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Sunday, 12th June 2005

Atlanta, GA - Media Reviews

By Hillary Lipko

I was, however, so fortunate as to get to see Def Leppard. Their performance drew a crowd of die-hard fans who have followed the band since they burst onto the scene in the '80s, the children of those fans and many astute music fans of ages in between who learned to love their music on their own, if a little late in time. Personally, I belong to the latter group, so I felt very lucky to see a band that I had long thought I was 10 years too late to ever see perform live.With all of those high expectations and my relatively dismal opinion of many of the other bands at Music Midtown, disappointment and letdown over Def Leppard's performance almost seemed imminent.

However, this is one band that got it right. In fact, the only complaints I have are about the giant man who purposefully stood in front of me, obstructing my entire view of the stage, and the woman near the front who kept exposing herself to the band.

By University-Wire 2005.

By Tony Ware

Despite it all, Music Midtown ended on a high note, sort of. Joe Elliott from Def Leppard could barely hit his high notes, but the 25-year-old band did a stellar job of buoying any shortcomings into an open-air worthy arena-rock show, and some chick in a black top up front rewarded several guitar solos with a quick flash.

By Creativeloafing 2005.

By Rodney Ho

Def Leppard is the perfect outdoor festival band. The British ’80s rockers carry a testerone-driven, guitar-crunching sound merged with a hook-laden sensibility that generated 15 top 40 hits, more than enough to fill a one-hour set. Beer-buzzed, tank-top wearing fans can sing along badly to the simple lyrics and nobody cares.

This is the band’s second trip to Music Midtown in three years, and lead singer Joe Elliott said he had so much fun the first time, they came back. (Promoter Peter Conlon probably gave the band a great financial incentive, too.) And as he sang, “Let’s get rocked,” the crowd obliged with much gusto.

Though Elliott's voice sometimes got swallowed by the fine guitar work of Phil Collen and Viv Campbell, the big hits still carried a full-bodied heft. And while predictable, the final three songs in succession — “Photograph,” “Rock of Ages” and “Pour Some Sugar In Me” — was pop-rock heaven.

By Atlanta Journal-Constitution 2005.

Review of Music Midtown 2005 By Ronnie

Def Leppard: Subtitled: "What the hell was I thinking?" There are two Def Leppard musical eras: The "two armed drummer" era and the "one armed drummer" era. The "two armed drummer" era Def Leppard wrote some catchy big hair metal hits that are a guilty pleasure. The "one armed drummer" era Def Leppard writes lame crap that panders to the absolute lowest drunken common denominator (i.e., people who watch "Spinal Tap" and ask you at the end of it if Spinal Tap were a "real" band). Def Leppard is stuck firmly in "one armed drummer" era. From the five songs I heard are in no danger of leaving this era any time soon. The Sig Heil's from their fans to the music of Queen's "We Will Rock You" played before Def Leppard set tells the whole story. Def Leppard's songs plodded along with all the grace of a bull in a china shop; a heavily sedated bull that is. Although one could say that Def Leppard should receive brownie points for sticking with their drummer, the fact that the drummer's condition ties him to heavy reliance on drum machines further hinders their already boring and uninspired material. Five songs were enough for me. In fact, five songs was about four too many. (Special thanks to Ear Candy writer William V. for pointing out the "one arm", "two arm" Def Leppard musical divide to me).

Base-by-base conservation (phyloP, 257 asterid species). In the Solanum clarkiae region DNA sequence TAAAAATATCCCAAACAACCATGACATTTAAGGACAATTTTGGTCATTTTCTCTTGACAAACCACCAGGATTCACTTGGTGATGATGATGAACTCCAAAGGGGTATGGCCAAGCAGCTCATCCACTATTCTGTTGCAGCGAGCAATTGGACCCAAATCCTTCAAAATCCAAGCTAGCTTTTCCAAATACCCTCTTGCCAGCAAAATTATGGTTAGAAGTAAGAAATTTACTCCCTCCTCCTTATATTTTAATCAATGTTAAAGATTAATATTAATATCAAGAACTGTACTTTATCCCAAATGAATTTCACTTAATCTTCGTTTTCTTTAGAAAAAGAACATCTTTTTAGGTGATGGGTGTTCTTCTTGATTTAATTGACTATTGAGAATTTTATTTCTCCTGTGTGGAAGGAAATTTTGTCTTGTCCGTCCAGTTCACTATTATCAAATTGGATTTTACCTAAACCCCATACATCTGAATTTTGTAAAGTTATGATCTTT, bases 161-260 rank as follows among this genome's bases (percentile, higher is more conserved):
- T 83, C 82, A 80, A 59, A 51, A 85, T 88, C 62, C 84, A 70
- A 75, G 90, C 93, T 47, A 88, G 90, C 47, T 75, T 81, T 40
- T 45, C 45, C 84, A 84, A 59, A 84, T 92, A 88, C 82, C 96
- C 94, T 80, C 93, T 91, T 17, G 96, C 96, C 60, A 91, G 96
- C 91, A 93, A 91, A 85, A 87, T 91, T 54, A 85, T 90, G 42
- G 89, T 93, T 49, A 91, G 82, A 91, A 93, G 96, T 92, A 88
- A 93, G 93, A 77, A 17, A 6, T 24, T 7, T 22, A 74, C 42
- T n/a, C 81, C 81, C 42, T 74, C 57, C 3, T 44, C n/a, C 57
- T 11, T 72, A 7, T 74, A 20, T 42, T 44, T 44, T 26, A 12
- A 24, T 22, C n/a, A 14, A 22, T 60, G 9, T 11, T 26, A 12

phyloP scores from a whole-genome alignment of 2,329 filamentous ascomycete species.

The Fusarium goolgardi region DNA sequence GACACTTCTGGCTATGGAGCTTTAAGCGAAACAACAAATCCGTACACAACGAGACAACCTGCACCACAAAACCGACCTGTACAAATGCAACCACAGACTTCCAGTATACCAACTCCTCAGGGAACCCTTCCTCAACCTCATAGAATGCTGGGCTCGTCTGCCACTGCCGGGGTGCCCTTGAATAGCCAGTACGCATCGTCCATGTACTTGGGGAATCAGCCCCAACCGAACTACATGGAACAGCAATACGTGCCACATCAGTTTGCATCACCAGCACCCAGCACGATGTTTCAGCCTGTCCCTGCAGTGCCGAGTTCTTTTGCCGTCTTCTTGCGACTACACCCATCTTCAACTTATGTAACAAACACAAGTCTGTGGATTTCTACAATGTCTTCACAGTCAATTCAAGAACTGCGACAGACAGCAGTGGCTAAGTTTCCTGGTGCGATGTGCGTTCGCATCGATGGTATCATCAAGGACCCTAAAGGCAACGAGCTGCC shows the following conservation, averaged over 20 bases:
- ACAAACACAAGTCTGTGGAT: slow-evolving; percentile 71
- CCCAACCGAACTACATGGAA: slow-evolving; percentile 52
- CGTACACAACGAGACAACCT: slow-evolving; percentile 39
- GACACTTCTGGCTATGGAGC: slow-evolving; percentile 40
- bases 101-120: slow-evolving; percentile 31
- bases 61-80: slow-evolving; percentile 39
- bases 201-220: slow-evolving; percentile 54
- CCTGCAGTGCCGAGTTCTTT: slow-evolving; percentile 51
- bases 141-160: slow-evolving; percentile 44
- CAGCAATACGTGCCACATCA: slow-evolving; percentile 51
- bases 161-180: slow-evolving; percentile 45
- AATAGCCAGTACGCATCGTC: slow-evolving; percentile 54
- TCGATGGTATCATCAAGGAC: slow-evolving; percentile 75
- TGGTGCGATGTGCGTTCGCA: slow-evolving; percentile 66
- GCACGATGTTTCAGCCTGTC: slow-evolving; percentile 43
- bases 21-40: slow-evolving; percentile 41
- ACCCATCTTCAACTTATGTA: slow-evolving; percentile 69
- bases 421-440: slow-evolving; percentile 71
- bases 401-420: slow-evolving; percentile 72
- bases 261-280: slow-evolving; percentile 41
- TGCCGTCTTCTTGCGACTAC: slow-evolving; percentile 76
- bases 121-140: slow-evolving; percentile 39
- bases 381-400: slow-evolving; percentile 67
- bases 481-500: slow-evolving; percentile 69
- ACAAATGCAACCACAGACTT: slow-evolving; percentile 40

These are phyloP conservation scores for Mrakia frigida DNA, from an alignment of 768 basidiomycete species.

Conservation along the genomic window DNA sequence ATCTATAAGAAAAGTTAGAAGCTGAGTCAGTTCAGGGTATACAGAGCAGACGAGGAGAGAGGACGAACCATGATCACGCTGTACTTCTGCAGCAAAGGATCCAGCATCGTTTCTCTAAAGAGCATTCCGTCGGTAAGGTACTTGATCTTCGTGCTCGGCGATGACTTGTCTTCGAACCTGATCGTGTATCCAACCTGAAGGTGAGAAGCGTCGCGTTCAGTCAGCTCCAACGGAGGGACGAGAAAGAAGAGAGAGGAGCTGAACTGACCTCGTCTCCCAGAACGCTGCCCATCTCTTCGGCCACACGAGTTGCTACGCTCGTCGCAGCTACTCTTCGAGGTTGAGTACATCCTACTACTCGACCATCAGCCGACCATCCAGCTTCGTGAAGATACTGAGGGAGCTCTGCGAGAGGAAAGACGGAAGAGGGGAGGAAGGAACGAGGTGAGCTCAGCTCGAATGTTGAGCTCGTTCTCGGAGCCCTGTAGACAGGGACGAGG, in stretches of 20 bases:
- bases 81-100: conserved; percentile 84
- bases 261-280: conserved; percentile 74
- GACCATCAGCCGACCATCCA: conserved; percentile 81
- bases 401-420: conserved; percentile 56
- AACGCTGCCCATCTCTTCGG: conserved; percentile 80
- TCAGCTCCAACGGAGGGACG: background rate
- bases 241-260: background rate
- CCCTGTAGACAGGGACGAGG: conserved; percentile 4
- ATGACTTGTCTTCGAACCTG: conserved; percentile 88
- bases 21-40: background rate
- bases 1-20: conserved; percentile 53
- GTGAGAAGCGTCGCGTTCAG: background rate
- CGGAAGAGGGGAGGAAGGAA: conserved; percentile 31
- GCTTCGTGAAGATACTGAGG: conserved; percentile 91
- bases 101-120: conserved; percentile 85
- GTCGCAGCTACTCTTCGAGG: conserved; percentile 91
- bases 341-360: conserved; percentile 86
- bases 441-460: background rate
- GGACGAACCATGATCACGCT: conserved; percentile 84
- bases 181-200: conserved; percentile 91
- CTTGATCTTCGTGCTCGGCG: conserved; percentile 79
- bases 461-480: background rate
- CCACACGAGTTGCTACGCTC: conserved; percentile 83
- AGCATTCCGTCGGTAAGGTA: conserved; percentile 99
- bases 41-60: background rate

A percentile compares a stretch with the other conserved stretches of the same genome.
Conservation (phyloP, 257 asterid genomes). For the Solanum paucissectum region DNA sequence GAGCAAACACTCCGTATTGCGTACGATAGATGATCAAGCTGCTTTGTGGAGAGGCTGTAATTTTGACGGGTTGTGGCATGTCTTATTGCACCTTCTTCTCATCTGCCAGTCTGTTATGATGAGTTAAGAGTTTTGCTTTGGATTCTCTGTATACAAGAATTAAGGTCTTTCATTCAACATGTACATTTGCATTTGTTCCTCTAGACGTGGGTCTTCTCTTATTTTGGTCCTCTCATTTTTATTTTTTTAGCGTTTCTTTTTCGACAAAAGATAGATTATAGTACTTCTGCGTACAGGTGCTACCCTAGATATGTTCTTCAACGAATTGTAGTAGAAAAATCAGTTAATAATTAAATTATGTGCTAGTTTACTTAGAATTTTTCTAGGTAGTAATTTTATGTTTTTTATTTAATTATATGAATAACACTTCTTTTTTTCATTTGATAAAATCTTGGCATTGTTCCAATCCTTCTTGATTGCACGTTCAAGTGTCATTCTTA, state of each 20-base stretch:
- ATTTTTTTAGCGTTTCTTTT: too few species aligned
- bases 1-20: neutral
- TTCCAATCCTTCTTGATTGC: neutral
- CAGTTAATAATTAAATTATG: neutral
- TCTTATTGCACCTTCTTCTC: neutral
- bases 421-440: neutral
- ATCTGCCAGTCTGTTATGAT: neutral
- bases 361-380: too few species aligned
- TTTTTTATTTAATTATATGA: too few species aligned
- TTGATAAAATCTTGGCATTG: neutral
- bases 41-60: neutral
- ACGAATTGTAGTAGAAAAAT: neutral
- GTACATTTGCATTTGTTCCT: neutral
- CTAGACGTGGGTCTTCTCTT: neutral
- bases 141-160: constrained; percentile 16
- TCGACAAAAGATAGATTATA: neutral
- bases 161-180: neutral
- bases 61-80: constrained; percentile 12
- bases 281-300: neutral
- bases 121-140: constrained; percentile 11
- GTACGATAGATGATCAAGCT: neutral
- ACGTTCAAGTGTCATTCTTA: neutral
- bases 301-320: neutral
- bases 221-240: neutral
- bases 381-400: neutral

At first I was totally hyped to see Def Leppard again, especially after their fantastic 2003 appearance at Music Midtown. However, this year the band suffered from a bad choice of material! In fact, after 6 songs I left in disgust - the only decent song they played during my stay was "Foolin". In my 25+ years of seeing Def Leppard live this was the only show of theirs that I would describe as BAD!

Ronnie @ EarCandyMag 2005.

By Anita Maree Lande

Next to take the stage was classic rockers Def Leppard. The band looked and sounded like they were fresh and ready to eat up the Atlanta crowd of thousands. Joe Elliott, lead vocals told the crowd he was happy to be back since he played the festival a few years ago.

Def Leppard also consists of Phil Collen and Viv Campbell on guitars, Rick Savage on bass, and Rick Allen on drums. They opened with “Action” and did many other songs including “Let's Get Rocked,” “Photograph,” “Animal,” and “Pour Some Sugar on Me.” Def Leppard is currently promoting their new CD, “Rock of Ages: The Definitive Collection.”.

By Lumino Magazine 2005.


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